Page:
Back to school, back to gaming: Chanhassen Parks and Recreation announces new

After the cancellation of much of its fall and winter programming, the Chanhassen Parks and Recreation Department is starting a new league — “esports.”

The international industry has made its way to Chanhassen, where the city will partner with Blaze Fire Games to create multiple esports teams for ages 7 and up. Interested gamers can register online to play Super Mario Smash Bros, Rocket League, FIFA Soccer, NFL Madden Football or NBA2K with others in their area and age group to win prizes.

“It’s a different world for us. We like to see you in person, on our fields, our facilities. But this is a great way to reach people with different skill sets and interests and provide remote activities during COVID-19,” said Recreation Center Manager Jodi Sarles.


Esports is a form of sport competition based around multiplayer video games. Professionals and casual gamers can participate in organized competitions as individuals or in a team, where they battle other players in video game genres such as multiplayer online battle arenas (like League of Legends), first-person shooters (Call of Duty) and battle royales (Fortnite).

The majority of esport competitions are based in Asia Pacific, but the sport is quickly growing in popularity across the globe — in 2019 alone, the sport generated $1.3 billion in revenue.

While there’s some negative stereotypes around gaming and screen time, modern video games can actually encourage social interaction and teamwork among all ages, explained Blaze Fire Games’ CEO Isiah Reese. Multiplayer games help kids stay connected with friends, which is particularly useful during COVID-19.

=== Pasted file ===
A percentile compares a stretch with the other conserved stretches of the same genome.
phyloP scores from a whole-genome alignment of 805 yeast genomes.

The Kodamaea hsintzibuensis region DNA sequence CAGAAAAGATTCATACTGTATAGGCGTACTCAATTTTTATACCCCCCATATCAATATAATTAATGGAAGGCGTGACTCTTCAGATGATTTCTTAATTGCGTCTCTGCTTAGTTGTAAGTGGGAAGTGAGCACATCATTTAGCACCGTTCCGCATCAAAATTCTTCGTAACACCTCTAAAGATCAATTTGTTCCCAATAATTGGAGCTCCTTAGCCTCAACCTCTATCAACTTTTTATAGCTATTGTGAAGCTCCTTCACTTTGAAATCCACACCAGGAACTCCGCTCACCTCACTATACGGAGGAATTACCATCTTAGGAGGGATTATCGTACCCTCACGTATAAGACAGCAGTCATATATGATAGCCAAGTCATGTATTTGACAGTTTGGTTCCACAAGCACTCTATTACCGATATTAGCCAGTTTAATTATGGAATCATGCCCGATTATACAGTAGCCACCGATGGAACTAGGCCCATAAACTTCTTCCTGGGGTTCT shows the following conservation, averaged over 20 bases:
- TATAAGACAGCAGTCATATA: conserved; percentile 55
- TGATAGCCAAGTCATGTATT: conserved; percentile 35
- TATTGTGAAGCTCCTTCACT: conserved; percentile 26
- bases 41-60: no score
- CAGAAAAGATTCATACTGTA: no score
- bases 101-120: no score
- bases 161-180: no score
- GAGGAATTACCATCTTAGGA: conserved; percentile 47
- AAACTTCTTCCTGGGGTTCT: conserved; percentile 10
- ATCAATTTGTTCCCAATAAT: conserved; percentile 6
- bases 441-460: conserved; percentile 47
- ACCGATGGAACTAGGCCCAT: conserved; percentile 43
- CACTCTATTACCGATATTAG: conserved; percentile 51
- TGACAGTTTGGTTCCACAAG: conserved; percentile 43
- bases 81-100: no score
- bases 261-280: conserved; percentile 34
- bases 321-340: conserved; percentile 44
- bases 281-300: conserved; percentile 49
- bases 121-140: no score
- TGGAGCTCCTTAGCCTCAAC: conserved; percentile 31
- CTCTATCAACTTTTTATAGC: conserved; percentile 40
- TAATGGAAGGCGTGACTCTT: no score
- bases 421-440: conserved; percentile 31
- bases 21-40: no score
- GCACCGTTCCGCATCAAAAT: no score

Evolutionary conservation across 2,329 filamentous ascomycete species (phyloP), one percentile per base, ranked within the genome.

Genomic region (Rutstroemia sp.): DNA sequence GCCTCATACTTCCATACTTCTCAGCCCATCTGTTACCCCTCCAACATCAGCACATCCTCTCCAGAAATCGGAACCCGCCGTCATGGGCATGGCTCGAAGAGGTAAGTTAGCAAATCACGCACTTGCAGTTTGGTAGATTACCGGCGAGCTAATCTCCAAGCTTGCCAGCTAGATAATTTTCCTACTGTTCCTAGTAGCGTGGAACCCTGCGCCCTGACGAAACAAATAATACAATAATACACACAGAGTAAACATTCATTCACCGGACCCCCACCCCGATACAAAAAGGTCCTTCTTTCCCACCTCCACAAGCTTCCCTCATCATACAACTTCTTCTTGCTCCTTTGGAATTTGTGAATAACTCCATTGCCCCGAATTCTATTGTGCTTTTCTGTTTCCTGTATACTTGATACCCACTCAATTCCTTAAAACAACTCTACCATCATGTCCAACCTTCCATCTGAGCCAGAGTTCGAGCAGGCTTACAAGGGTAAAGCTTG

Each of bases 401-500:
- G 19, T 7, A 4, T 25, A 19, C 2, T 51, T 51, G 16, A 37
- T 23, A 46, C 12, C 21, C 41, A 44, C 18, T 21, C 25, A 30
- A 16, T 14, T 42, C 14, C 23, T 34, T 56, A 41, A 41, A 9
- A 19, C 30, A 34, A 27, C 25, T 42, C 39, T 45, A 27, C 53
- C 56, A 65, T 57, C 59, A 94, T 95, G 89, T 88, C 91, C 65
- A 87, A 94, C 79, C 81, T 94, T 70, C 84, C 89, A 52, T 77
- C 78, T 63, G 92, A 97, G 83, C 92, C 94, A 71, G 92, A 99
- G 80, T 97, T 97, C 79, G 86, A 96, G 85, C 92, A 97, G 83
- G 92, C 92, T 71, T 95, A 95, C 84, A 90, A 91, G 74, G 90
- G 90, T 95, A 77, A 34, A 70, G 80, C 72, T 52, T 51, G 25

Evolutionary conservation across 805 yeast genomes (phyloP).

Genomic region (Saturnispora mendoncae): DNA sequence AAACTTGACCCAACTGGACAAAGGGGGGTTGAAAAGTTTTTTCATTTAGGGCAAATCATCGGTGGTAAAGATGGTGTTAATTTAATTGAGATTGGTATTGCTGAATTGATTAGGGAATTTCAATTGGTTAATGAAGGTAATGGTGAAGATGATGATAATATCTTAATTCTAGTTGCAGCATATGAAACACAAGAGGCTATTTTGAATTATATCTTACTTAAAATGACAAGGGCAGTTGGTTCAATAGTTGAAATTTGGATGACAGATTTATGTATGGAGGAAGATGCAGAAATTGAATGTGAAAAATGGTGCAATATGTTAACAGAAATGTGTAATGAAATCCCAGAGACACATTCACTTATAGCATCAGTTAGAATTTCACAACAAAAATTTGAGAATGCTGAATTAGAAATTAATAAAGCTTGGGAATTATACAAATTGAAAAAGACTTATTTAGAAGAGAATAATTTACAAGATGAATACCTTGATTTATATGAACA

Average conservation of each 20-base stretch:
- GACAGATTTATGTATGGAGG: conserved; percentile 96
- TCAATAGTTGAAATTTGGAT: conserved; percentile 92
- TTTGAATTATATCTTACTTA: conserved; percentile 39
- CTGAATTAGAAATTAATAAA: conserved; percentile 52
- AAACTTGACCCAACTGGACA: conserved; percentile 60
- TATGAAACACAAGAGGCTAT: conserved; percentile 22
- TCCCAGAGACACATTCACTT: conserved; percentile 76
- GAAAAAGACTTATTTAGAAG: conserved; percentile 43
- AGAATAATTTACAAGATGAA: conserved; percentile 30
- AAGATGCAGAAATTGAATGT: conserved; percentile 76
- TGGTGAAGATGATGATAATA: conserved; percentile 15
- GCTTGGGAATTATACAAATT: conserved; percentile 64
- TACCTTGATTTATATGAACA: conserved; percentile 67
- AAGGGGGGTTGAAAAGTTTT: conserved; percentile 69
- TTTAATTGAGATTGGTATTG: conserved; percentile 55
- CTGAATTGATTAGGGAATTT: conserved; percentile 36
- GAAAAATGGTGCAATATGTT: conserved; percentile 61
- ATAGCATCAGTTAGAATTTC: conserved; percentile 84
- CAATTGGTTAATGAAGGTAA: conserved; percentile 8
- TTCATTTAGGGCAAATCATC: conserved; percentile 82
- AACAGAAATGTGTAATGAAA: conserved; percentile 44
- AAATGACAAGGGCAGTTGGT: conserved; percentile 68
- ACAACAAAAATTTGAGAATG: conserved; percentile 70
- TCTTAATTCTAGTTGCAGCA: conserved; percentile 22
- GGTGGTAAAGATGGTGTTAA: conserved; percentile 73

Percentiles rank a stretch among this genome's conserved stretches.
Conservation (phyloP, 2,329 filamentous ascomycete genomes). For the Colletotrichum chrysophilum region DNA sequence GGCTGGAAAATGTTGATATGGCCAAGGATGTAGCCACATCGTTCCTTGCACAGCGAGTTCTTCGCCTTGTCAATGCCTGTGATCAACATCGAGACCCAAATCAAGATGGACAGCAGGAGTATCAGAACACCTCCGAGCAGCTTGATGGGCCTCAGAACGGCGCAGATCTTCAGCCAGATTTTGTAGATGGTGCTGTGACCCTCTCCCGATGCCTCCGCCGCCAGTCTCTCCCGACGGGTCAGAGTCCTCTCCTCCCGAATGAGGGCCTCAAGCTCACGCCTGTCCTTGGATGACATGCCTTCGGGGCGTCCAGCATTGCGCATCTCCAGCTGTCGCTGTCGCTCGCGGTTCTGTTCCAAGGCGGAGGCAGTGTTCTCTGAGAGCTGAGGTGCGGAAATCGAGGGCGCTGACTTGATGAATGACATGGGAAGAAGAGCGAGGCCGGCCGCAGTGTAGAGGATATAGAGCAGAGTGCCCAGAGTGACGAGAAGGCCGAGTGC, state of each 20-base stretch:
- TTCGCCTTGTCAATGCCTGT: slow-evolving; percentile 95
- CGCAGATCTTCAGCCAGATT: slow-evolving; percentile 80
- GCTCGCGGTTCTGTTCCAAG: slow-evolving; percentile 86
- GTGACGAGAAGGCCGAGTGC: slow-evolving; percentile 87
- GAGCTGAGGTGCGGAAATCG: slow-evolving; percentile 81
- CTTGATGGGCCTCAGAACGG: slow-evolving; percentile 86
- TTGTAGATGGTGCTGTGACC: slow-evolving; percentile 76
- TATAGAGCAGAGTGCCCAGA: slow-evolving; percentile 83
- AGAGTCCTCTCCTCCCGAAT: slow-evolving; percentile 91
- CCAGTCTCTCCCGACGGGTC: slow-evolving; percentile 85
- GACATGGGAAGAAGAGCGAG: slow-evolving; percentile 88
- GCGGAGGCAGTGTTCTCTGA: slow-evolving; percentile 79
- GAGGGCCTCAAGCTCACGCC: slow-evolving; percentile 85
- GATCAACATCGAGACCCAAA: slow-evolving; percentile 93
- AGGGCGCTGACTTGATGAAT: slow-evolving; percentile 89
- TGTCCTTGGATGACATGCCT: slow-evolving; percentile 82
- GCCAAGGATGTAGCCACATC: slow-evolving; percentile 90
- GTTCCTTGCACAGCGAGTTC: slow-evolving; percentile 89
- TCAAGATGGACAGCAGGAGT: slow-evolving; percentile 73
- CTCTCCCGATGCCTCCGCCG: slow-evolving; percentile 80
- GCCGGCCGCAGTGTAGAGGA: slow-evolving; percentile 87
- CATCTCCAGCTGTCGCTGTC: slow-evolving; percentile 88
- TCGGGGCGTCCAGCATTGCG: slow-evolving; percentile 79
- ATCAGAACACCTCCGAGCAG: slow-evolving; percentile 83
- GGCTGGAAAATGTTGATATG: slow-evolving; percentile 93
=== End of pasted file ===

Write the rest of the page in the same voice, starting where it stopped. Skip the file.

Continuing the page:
Playing professional esports can also lead to some major opportunities, Reese added. Just like “regular” sports, over 200 colleges and universities offer scholarships for esports, and several states have approved dual enrollment programs that allow K-12 students to play for credit.

Another unexpected positive? The anonymity of most video games levels the playing field — when all you see is a gamer tag (your name in-game), it doesn’t matter who is behind the screen, he said.

“It doesn’t matter how much money you have, what color you are, your gender, your age … you’re part of a safe and secure community and can have fun,” Reese said.


Adults can sign their kids (or themselves) up for a team in their age range, then pick up to three of the five games — Super Mario Smash Bros, Rocket League, FIFA Soccer, NFL Madden Football and NBA2K — to play competitively. The games are not included in the $75 fee.

Players will participate in three competitions per week, per game for five weeks and can pick when they play. The flexibility ensures that kids won’t have to play at odd…

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